Warren Ellis writes another one of his unusual but interesting ‘graphic novellas’ for Avatar. This time, it is the story of Mary Shelley meeting her creation, the monster, in Castle Frankenstein (which is actually a real place – I never knew), where he explains some aspects of the future to her in relation to the book she will write. Even though it may seem more like an illustrated essay of Ellis’ thoughts on the research he has done on Shelley and her famous novel, it comes together to be more than just that – it becomes a meditation on the act of creation itself from the point of view of the writer (but also could be applied to other artists). Fittingly, the art is in black and white by Marek Oleksicki – I liked it, with a clear and sharp line and plenty of moody atmospheric backgrounds. Is there anyone else who is doing such variety in their creative output as Ellis? I don’t think so, I’m glad that he is.
Irredeemable TPB #1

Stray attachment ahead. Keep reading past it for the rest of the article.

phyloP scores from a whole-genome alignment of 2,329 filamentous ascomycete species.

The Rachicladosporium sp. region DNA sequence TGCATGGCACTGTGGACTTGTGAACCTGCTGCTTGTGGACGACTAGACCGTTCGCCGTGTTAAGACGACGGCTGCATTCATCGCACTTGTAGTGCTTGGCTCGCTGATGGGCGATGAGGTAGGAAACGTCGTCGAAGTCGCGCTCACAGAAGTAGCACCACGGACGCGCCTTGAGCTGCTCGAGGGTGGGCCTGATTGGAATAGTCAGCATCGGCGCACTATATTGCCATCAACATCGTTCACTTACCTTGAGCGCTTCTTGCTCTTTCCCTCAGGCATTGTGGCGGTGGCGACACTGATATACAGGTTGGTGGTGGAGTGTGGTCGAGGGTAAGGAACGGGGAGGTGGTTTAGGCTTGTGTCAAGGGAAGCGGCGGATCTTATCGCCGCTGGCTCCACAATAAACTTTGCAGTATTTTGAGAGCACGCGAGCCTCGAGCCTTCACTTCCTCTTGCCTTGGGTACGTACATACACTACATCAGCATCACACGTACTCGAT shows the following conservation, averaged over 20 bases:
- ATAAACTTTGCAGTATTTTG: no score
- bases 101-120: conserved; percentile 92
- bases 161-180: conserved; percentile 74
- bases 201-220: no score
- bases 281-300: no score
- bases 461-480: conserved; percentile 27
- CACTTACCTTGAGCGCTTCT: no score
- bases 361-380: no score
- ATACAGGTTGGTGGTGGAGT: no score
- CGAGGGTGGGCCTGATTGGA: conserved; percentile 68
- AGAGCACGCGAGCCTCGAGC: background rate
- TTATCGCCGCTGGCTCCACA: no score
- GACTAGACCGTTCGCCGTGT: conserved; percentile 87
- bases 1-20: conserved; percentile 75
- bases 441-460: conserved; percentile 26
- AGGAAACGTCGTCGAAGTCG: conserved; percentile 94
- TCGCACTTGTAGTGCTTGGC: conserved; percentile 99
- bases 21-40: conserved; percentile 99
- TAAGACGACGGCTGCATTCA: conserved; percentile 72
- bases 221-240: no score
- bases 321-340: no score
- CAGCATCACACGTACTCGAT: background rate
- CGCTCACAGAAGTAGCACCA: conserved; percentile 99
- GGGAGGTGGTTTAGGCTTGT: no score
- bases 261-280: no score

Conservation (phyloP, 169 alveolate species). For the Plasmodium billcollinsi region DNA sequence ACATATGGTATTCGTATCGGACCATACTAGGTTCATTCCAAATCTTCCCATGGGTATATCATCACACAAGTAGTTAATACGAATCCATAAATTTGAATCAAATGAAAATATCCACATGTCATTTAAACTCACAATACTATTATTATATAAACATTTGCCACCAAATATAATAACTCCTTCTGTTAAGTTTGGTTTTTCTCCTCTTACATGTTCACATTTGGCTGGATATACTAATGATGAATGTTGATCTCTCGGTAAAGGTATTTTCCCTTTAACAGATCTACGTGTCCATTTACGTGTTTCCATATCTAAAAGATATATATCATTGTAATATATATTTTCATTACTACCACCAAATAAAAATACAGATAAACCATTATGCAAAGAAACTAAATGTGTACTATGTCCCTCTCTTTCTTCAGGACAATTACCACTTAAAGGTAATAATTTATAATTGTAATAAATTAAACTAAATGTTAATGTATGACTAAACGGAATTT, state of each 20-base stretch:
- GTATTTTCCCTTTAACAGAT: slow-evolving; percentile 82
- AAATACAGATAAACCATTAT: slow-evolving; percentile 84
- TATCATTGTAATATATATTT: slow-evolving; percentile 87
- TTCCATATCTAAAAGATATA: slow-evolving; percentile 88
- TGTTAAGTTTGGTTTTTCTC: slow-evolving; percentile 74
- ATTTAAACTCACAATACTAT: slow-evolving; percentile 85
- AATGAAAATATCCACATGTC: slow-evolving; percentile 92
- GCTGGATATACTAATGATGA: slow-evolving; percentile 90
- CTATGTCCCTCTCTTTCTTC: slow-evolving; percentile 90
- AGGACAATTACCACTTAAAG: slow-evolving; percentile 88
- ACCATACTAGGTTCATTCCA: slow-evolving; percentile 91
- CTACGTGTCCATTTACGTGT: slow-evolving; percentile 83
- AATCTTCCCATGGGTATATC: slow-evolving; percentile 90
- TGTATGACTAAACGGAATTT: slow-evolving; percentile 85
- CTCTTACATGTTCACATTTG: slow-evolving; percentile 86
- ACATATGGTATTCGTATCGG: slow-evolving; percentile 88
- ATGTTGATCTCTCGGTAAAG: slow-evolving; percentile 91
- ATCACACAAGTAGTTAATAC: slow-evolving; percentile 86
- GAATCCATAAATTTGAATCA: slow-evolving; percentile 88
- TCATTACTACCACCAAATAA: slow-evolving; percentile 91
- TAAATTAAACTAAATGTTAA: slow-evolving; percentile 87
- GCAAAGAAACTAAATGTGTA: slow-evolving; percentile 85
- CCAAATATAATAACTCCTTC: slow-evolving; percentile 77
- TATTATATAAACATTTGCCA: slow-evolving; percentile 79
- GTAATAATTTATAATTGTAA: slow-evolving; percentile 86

Even though I like Mark Waid’s writing and the idea (essentially, ‘What if Superman turned evil?’), I didn’t want to try a $3.99 series based on a few positives – I am a nervous chap like that. However, Boom Studios decided very sensibly to bring out a cheap trade paperback (four issues for $10, equivalent to £7), as well as issue 5 for less than a dollar. I didn’t go for the single issue – once I start a series in trades, I stick with the trades – but I did pick up the first trade. And I’m glad I did – this is a very interesting and enjoyable examination of the premise in a universe where characters can be killed. Which is something that happens in the first few pages. The Superman analogue here is The Plutonian, who is killing his superhero friends and has destroyed Sky City. Some heroes have survived and are trying to discover all information on The Plutonian to find a way to stop him. It is extremely frightening to see Superman turn evil – the power, the intellect, the devastation – but Waid also examines why this could have happened. We see the Lois Lane analogue turning from him when she finds out that The Plutonian, who is her boyfriend, announces to her that he is also her work colleague Dan Hartigan. We see The Plutonian destroying Singapore after the UN representatives were pledging themselves to him, and giving the hero Mr Qubit the choice to save ten people out of millions because ‘That’s what it feels like.’ Chilling stuff. I don’t have much to say about the art (I rarely do) but Peter Krause does a good job – he reminds me of Brent Anderson a little, before his work went a little downhill for my tastes, which adds to an Astro City feel already evident in the analogue approach to the story. I’d prefer to see cover artist John Cassaday do the interiors, but that could be said about a lot of books, but Krause is a good artist, a good storyteller, and I’m not distracted from the story by his style. I’ll definitely pick up the next trade to see how the story continues.